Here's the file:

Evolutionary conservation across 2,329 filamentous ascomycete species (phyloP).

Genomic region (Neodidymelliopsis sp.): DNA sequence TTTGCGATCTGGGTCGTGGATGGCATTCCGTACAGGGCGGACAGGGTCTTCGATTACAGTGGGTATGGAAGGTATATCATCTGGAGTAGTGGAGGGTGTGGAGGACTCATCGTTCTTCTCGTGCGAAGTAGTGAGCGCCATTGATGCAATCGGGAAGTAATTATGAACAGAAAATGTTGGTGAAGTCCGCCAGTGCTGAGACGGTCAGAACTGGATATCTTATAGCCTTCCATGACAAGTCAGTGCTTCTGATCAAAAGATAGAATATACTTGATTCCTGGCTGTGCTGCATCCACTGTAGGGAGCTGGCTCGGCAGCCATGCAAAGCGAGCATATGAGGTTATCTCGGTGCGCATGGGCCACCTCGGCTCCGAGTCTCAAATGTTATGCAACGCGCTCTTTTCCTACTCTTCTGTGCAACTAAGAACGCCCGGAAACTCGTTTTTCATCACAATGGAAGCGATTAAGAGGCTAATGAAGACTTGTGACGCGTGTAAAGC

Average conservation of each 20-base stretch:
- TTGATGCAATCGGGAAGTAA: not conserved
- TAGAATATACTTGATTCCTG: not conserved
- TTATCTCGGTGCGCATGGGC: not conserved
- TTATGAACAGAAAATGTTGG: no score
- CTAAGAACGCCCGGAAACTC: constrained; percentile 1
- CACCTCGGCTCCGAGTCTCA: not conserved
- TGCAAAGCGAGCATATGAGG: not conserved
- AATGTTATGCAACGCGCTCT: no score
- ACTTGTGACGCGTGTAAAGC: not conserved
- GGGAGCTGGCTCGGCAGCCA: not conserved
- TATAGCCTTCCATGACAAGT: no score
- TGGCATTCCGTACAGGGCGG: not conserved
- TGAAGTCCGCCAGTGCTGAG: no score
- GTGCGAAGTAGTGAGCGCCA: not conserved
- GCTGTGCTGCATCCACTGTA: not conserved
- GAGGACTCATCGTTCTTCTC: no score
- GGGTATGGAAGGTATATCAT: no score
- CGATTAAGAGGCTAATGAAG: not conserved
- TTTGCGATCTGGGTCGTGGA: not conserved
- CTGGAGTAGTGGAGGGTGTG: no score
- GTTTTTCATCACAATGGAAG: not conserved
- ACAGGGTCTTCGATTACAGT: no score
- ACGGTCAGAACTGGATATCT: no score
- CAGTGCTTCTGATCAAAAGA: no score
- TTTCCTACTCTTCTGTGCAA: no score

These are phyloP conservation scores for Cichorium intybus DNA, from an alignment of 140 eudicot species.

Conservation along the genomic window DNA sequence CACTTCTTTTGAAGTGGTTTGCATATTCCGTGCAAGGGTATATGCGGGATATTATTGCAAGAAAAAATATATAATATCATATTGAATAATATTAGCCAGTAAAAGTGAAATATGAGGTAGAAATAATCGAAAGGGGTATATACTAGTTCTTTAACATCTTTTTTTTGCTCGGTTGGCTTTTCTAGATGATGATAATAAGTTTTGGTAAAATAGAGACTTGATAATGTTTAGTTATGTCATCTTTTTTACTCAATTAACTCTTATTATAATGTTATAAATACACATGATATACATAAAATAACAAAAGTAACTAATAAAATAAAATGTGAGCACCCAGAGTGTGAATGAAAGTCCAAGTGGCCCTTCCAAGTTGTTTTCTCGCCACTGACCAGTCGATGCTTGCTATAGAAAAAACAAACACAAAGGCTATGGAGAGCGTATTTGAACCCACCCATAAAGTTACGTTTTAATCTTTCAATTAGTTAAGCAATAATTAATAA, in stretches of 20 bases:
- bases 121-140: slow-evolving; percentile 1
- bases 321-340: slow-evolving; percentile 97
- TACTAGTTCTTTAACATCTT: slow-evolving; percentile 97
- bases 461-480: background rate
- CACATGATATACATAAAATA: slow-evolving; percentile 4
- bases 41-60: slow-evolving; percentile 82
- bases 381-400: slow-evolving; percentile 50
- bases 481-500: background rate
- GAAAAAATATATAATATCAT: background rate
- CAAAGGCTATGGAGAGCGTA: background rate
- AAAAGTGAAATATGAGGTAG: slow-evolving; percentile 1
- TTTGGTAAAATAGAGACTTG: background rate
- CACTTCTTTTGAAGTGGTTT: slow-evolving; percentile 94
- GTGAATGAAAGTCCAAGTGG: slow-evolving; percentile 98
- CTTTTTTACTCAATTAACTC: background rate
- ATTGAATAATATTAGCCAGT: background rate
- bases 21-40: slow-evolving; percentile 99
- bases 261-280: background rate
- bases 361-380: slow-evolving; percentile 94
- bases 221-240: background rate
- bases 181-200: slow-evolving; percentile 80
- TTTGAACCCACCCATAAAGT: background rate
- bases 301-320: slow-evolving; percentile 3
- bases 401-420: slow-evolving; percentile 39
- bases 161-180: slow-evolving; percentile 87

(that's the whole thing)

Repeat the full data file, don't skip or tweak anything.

Evolutionary conservation across 2,329 filamentous ascomycete species (phyloP).

Genomic region (Neodidymelliopsis sp.): DNA sequence TTTGCGATCTGGGTCGTGGATGGCATTCCGTACAGGGCGGACAGGGTCTTCGATTACAGTGGGTATGGAAGGTATATCATCTGGAGTAGTGGAGGGTGTGGAGGACTCATCGTTCTTCTCGTGCGAAGTAGTGAGCGCCATTGATGCAATCGGGAAGTAATTATGAACAGAAAATGTTGGTGAAGTCCGCCAGTGCTGAGACGGTCAGAACTGGATATCTTATAGCCTTCCATGACAAGTCAGTGCTTCTGATCAAAAGATAGAATATACTTGATTCCTGGCTGTGCTGCATCCACTGTAGGGAGCTGGCTCGGCAGCCATGCAAAGCGAGCATATGAGGTTATCTCGGTGCGCATGGGCCACCTCGGCTCCGAGTCTCAAATGTTATGCAACGCGCTCTTTTCCTACTCTTCTGTGCAACTAAGAACGCCCGGAAACTCGTTTTTCATCACAATGGAAGCGATTAAGAGGCTAATGAAGACTTGTGACGCGTGTAAAGC

Average conservation of each 20-base stretch:
- TTGATGCAATCGGGAAGTAA: not conserved
- TAGAATATACTTGATTCCTG: not conserved
- TTATCTCGGTGCGCATGGGC: not conserved
- TTATGAACAGAAAATGTTGG: no score
- CTAAGAACGCCCGGAAACTC: constrained; percentile 1
- CACCTCGGCTCCGAGTCTCA: not conserved
- TGCAAAGCGAGCATATGAGG: not conserved
- AATGTTATGCAACGCGCTCT: no score
- ACTTGTGACGCGTGTAAAGC: not conserved
- GGGAGCTGGCTCGGCAGCCA: not conserved
- TATAGCCTTCCATGACAAGT: no score
- TGGCATTCCGTACAGGGCGG: not conserved
- TGAAGTCCGCCAGTGCTGAG: no score
- GTGCGAAGTAGTGAGCGCCA: not conserved
- GCTGTGCTGCATCCACTGTA: not conserved
- GAGGACTCATCGTTCTTCTC: no score
- GGGTATGGAAGGTATATCAT: no score
- CGATTAAGAGGCTAATGAAG: not conserved
- TTTGCGATCTGGGTCGTGGA: not conserved
- CTGGAGTAGTGGAGGGTGTG: no score
- GTTTTTCATCACAATGGAAG: not conserved
- ACAGGGTCTTCGATTACAGT: no score
- ACGGTCAGAACTGGATATCT: no score
- CAGTGCTTCTGATCAAAAGA: no score
- TTTCCTACTCTTCTGTGCAA: no score

These are phyloP conservation scores for Cichorium intybus DNA, from an alignment of 140 eudicot species.

Conservation along the genomic window DNA sequence CACTTCTTTTGAAGTGGTTTGCATATTCCGTGCAAGGGTATATGCGGGATATTATTGCAAGAAAAAATATATAATATCATATTGAATAATATTAGCCAGTAAAAGTGAAATATGAGGTAGAAATAATCGAAAGGGGTATATACTAGTTCTTTAACATCTTTTTTTTGCTCGGTTGGCTTTTCTAGATGATGATAATAAGTTTTGGTAAAATAGAGACTTGATAATGTTTAGTTATGTCATCTTTTTTACTCAATTAACTCTTATTATAATGTTATAAATACACATGATATACATAAAATAACAAAAGTAACTAATAAAATAAAATGTGAGCACCCAGAGTGTGAATGAAAGTCCAAGTGGCCCTTCCAAGTTGTTTTCTCGCCACTGACCAGTCGATGCTTGCTATAGAAAAAACAAACACAAAGGCTATGGAGAGCGTATTTGAACCCACCCATAAAGTTACGTTTTAATCTTTCAATTAGTTAAGCAATAATTAATAA, in stretches of 20 bases:
- bases 121-140: slow-evolving; percentile 1
- bases 321-340: slow-evolving; percentile 97
- TACTAGTTCTTTAACATCTT: slow-evolving; percentile 97
- bases 461-480: background rate
- CACATGATATACATAAAATA: slow-evolving; percentile 4
- bases 41-60: slow-evolving; percentile 82
- bases 381-400: slow-evolving; percentile 50
- bases 481-500: background rate
- GAAAAAATATATAATATCAT: background rate
- CAAAGGCTATGGAGAGCGTA: background rate
- AAAAGTGAAATATGAGGTAG: slow-evolving; percentile 1
- TTTGGTAAAATAGAGACTTG: background rate
- CACTTCTTTTGAAGTGGTTT: slow-evolving; percentile 94
- GTGAATGAAAGTCCAAGTGG: slow-evolving; percentile 98
- CTTTTTTACTCAATTAACTC: background rate
- ATTGAATAATATTAGCCAGT: background rate
- bases 21-40: slow-evolving; percentile 99
- bases 261-280: background rate
- bases 361-380: slow-evolving; percentile 94
- bases 221-240: background rate
- bases 181-200: slow-evolving; percentile 80
- TTTGAACCCACCCATAAAGT: background rate
- bases 301-320: slow-evolving; percentile 3
- bases 401-420: slow-evolving; percentile 39
- bases 161-180: slow-evolving; percentile 87